Aquatic genet species of mammal

The aquatic genet is a genet that has only been recorded in the northeast of the Democratic Republic of the Congo. Since it is only known from about 30 specimens in zoological collections, it had been listed as Data Deficient on the IUCN Red List since 1996, as it is considered one of Africa's rarest carnivores. In 2015, it has been reassessed as Near Threatened.

Eupleridae family of carnivorans

Eupleridae is a family of carnivorans endemic to Madagascar and comprising 10 known living species in seven genera, commonly known as euplerids, Malagasy mongooses or Malagasy carnivorans. The best known species is the fossa, in the subfamily Euplerinae. All species of Euplerinae were formerly classified as viverrids, while all species in the subfamily Galidiinae were classified as herpestids.

Ring-tailed vontsira species of mammal

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Galidiinae subfamily of carnivorans

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Johnstons genet species of mammal

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Black-footed mongoose species of mammal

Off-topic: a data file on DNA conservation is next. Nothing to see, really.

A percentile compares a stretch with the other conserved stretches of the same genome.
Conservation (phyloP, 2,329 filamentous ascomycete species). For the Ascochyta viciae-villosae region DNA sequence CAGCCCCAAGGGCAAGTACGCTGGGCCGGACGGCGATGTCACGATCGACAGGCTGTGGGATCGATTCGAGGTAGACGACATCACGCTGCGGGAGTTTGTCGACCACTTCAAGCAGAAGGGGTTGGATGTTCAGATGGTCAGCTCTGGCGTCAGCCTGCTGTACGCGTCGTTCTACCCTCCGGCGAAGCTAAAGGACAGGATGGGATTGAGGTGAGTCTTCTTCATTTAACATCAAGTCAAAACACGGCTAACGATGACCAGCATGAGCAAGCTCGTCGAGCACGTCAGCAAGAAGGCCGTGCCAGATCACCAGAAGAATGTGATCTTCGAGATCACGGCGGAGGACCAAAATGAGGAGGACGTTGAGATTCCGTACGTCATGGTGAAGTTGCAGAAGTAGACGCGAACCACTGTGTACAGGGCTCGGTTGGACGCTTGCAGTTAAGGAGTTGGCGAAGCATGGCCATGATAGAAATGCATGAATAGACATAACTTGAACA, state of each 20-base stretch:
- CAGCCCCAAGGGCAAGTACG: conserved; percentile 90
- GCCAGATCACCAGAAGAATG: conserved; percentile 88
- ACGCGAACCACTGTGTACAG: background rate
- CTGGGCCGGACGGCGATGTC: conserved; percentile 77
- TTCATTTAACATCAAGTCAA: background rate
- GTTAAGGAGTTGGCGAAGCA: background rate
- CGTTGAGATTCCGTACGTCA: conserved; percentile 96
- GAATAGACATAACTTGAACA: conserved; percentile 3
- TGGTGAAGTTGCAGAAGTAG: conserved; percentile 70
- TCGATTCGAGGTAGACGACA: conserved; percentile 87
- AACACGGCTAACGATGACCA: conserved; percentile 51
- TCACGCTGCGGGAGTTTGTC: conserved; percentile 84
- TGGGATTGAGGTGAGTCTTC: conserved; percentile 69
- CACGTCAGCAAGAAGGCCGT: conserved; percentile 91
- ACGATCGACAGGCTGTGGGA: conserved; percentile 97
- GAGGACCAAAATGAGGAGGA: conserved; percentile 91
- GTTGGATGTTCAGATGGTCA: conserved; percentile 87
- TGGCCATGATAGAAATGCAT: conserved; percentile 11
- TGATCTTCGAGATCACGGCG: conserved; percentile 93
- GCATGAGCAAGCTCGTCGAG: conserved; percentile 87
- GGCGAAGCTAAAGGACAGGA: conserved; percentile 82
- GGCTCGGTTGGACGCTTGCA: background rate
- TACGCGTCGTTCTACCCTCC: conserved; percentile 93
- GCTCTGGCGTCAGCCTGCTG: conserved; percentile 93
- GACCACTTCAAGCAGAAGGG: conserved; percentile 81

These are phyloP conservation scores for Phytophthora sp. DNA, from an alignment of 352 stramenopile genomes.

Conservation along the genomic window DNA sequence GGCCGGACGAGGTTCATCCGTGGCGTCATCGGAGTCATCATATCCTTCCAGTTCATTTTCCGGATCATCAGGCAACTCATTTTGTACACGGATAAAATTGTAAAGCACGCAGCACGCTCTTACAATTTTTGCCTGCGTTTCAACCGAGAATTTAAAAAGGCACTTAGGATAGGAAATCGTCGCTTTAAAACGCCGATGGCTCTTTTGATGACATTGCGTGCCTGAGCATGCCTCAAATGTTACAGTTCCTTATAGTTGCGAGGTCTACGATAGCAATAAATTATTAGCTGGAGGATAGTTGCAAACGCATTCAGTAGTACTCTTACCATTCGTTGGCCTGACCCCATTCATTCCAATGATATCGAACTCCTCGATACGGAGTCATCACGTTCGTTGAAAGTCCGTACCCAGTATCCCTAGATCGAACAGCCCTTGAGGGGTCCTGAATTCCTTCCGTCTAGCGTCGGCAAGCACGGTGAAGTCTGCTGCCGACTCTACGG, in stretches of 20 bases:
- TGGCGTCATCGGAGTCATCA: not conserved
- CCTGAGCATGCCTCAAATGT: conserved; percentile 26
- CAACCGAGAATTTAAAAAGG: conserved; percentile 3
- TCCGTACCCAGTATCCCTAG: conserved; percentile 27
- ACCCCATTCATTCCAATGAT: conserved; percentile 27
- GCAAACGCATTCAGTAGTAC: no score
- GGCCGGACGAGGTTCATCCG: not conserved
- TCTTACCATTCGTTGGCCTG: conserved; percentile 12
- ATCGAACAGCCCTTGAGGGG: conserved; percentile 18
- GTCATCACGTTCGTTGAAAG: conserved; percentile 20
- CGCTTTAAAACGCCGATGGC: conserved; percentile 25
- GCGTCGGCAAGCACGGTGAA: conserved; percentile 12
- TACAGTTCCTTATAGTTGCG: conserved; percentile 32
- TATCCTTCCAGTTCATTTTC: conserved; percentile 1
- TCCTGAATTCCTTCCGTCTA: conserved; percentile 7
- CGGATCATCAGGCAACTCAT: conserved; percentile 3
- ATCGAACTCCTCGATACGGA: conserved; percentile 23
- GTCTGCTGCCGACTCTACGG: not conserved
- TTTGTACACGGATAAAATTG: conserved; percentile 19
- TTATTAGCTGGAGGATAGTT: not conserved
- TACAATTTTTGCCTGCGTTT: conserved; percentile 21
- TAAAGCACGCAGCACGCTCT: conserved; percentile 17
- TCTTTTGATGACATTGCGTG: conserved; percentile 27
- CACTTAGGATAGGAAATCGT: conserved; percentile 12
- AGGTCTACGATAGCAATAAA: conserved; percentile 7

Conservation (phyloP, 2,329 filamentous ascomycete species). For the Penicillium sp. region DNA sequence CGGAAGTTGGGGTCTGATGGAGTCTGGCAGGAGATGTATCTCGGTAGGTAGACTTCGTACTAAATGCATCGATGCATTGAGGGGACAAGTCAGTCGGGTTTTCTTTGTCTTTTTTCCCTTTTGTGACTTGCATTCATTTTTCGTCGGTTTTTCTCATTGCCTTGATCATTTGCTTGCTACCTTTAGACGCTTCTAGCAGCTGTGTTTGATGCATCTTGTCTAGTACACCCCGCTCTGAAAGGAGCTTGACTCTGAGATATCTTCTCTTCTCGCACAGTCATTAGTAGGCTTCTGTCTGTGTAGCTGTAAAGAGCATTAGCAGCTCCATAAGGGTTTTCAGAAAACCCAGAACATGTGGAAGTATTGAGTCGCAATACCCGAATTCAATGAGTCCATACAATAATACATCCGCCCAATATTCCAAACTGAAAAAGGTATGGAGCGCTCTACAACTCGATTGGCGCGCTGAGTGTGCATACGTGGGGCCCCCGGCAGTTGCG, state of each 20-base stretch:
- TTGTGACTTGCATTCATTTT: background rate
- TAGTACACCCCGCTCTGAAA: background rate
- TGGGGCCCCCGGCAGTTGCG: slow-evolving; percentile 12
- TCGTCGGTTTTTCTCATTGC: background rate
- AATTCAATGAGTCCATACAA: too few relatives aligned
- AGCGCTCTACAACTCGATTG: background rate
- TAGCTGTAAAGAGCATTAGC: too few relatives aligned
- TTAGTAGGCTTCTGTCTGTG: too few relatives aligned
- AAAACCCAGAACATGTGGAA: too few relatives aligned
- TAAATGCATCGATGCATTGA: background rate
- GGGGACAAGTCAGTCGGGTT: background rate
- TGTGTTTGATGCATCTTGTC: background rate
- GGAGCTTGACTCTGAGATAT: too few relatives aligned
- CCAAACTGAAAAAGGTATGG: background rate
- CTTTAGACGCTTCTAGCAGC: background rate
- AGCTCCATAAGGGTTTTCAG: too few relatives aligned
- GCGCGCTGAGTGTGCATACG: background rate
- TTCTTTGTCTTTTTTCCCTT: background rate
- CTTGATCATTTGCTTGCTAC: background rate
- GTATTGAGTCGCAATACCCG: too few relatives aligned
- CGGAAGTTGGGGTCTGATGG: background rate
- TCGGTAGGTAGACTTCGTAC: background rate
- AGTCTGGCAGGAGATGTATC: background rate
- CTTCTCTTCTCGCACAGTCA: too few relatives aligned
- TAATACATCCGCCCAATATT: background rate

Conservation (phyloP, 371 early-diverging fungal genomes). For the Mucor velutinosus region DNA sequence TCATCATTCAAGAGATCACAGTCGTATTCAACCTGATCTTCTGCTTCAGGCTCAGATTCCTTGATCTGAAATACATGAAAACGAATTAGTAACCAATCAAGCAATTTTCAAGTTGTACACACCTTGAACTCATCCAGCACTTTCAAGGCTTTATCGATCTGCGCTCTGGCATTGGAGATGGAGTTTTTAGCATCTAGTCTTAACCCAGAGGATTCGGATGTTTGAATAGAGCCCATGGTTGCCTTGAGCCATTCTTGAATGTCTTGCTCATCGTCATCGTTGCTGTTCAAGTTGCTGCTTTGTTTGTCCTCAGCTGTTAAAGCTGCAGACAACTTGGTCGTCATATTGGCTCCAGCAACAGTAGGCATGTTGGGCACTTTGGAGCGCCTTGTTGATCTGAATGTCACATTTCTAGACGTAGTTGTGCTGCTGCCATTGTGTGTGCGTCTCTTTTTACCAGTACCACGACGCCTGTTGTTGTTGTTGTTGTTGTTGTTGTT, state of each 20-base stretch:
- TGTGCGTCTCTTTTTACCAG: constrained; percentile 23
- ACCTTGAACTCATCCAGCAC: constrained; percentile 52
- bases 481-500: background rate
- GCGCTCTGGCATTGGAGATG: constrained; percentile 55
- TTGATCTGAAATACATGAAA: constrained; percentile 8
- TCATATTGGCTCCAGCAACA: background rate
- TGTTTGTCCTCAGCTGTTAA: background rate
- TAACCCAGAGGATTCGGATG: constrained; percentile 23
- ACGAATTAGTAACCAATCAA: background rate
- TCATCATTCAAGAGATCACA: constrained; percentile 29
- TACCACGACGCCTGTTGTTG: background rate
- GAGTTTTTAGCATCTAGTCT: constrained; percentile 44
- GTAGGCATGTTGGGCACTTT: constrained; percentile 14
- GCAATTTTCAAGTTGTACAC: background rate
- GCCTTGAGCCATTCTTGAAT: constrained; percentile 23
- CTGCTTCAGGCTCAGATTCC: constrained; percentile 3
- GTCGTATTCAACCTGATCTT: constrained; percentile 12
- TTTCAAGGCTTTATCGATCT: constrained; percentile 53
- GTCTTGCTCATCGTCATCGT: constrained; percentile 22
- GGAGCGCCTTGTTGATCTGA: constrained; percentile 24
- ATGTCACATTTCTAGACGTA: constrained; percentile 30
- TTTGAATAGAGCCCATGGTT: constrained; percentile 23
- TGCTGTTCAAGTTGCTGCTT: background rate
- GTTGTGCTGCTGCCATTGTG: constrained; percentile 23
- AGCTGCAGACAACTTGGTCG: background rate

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Javan mongoose Species of mammal

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Wildlife of Liberia

The wildlife of Liberia consists of the flora and fauna of the Republic of Liberia. This West African nation has a long Atlantic coastline and a range of habitat types, with a corresponding diversity of plants and animals. Liberia is considered a biodiversity hotspot and has more intact forests characteristic of the Upper Guinea Massif than do neighbouring countries. There are 2000 species of vascular plants, approximately 140 species of mammals, and over 600 species of birds.

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King genet species of mammal

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References

  1. 1 2 3 4 Taylor, M.E.; Greengrass, E.J.; Dunham, A. & Do Linh San, E. (2016). "Liberiictis kuhni". IUCN Red List of Threatened Species . 2016: e.T11933A45198780.
  2. 1 2 Wozencraft, W.C. (2005). "Species Liberiictis kuhni". In Wilson, D.E.; Reeder, D.M (eds.). Mammal Species of the World: A Taxonomic and Geographic Reference (3rd ed.). Johns Hopkins University Press. pp. 532–628. ISBN   978-0-8018-8221-0. OCLC   62265494.